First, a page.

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Factbox-Global banks take axe to jobs as cost pressures mount

by Staff GBAF Publications Ltd
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LONDON (Reuters) – Banks typically trim jobs towards the end of the year, but 2022 has seen a bigger wave of redundancies and layoffs.

Rising cost pressures as a result of inflation and shrinking revenues in many core business lines amid volatile markets are making bank bosses nervous about profitability in 2023.

The following major banks have announced or been reported to be making job cuts:


Barclays cut its workforce in corporate and investment banking by under 3%, a source told Reuters on Nov.8, weeks after reporting a 45% slump in merger advisory fees.

The British investment bank has performed well in recent quarters, in fixed income trading especially, but a blunder in the U.S. that saw it sell more securities than permitted has cost it hundreds of millions of dollars in penalties.


Citi eliminated dozens of jobs across its investment banking division, as a dealmaking slump continues to weigh on Wall Street’s biggest banks, Bloomberg News reported on Nov.8.

The U.S. lender has like its peers boosted its lending income as interest rates rise, but the aggressive action by the Federal Reserve and other central banks has sparked fears of a downturn that could hit banks’ loan books in time.


Credit Suisse is accelerating cost cuts announced just weeks ago, Chairman Axel Lehmann said on Dec. 2, confirming a Reuters report, as the bank races to slash its cost base by around 2.5 billion Swiss francs ($2.68 billion).

Credit Suisse had already said it would lay off some staff. The cost savings reported this month are likely to involve more job cuts than previously announced for the first wave of reductions, including in its wealth business, Reuters reported.

The bank is cutting about 5% of its private banking headcount in Hong Kong, two sources said.


Deutsche Bank, Germany’s largest bank, cut staff in its investment bank’s origination and advisory teams in October, in a move than affected mostly junior bankers.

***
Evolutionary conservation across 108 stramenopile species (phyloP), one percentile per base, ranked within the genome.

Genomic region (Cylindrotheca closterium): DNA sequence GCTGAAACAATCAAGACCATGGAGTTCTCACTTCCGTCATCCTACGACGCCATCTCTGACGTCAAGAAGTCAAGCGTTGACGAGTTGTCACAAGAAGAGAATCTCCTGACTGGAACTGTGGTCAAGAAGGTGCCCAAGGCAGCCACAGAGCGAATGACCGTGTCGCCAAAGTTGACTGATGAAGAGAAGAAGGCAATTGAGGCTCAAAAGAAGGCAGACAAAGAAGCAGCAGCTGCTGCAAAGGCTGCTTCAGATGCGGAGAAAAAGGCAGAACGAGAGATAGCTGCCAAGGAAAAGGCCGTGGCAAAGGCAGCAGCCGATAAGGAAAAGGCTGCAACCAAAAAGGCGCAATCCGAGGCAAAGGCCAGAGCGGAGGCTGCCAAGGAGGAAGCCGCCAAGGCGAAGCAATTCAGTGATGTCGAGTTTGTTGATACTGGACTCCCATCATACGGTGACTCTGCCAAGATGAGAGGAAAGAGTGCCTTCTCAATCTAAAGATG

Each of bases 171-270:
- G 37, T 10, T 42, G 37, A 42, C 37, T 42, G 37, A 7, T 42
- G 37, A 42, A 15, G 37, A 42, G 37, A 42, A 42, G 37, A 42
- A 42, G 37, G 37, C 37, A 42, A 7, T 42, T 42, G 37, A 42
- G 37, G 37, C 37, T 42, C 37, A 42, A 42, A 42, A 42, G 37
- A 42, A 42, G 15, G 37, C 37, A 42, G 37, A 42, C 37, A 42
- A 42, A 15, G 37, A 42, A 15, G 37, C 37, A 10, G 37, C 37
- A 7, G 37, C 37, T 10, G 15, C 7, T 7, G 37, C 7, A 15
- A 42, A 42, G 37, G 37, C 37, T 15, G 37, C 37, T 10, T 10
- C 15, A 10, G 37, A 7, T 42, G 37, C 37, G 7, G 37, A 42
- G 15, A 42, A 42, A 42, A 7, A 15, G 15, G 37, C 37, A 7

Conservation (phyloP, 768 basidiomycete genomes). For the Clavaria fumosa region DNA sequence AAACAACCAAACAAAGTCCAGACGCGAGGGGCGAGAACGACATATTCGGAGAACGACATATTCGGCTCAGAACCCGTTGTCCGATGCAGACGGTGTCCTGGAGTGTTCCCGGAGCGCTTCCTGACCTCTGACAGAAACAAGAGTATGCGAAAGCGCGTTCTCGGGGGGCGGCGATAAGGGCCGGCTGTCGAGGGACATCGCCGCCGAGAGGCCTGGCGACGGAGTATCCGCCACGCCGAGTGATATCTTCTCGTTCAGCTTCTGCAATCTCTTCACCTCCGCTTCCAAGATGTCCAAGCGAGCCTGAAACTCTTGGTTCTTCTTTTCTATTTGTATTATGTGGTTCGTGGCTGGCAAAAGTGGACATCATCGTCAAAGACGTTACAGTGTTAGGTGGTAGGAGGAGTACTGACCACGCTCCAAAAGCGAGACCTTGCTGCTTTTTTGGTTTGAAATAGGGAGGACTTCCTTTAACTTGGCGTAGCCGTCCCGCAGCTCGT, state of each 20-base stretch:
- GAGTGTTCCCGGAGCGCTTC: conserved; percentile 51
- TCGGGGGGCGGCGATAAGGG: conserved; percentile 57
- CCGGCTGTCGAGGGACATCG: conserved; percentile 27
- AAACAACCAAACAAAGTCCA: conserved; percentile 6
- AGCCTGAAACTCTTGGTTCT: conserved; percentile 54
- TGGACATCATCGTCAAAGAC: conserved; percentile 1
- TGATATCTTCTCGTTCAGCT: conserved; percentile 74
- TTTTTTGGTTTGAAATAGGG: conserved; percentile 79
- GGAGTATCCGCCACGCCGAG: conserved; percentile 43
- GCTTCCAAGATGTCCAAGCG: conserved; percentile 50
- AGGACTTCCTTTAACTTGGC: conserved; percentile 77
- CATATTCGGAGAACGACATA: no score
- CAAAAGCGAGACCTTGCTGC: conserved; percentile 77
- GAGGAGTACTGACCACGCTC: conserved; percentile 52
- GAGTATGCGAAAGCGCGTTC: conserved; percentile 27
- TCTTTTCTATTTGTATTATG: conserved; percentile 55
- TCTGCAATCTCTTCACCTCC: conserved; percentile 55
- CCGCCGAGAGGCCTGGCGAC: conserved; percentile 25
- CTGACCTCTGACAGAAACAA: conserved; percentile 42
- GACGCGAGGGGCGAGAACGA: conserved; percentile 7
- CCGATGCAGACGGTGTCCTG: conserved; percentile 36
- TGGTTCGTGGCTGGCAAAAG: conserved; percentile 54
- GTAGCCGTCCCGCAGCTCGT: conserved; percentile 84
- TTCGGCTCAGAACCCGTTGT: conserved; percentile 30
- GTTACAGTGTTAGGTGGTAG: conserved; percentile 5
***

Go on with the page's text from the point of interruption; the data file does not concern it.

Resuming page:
The cuts included dozens of staff in New York and London, Reuters reported.


Goldman Sachs restarted its annual practice of cutting jobs this year, after pausing in the pandemic.

The Wall Street giant began axing several hundred jobs starting in September.

Goldman typically trims about 1% to 5% of its staff each year, and the 2022 cuts will likely be in the lower end of that range, a source told Reuters.


Under pressure from his biggest shareholder, China’s Ping An Insurance Group, to improve profit HSBC Chief Executive Noel Quinn has in recent months accelerated plans to shrink its global empire and streamline its management.

Reuters reported HSBC is shedding at least 200 senior managers, as it prunes the ranks of Chief Operating Officers it has across an array of country and business lines.

The bank also announced it is selling its Canadian business for $10 billion, removing around 4,000 employees from its wage bill at a stroke. It also announced on Nov. 30 the sale of its much smaller New Zealand business, and the closure of a further 114 branches in Britain, leaving it with around a third of the number of outlets it had as recently as 2016.


Morgan Stanley is making modest job cuts worldwide, Chief Executive James Gorman said at the Reuters NEXT conference on Dec.1, without giving numbers.

Reuters had on Nov. 3 reported layoffs were coming, with dealmakers in its Hong Kong and mainland China businesses among those affected, as strict Chinese lockdown rules weighed on activity. Sources said the cuts would go beyond usual attrition.

($1 = 0.9337 Swiss francs)


(Reporting by Lawrence White; Additional reporting by Iain Withers; Editing by Alexander Smith)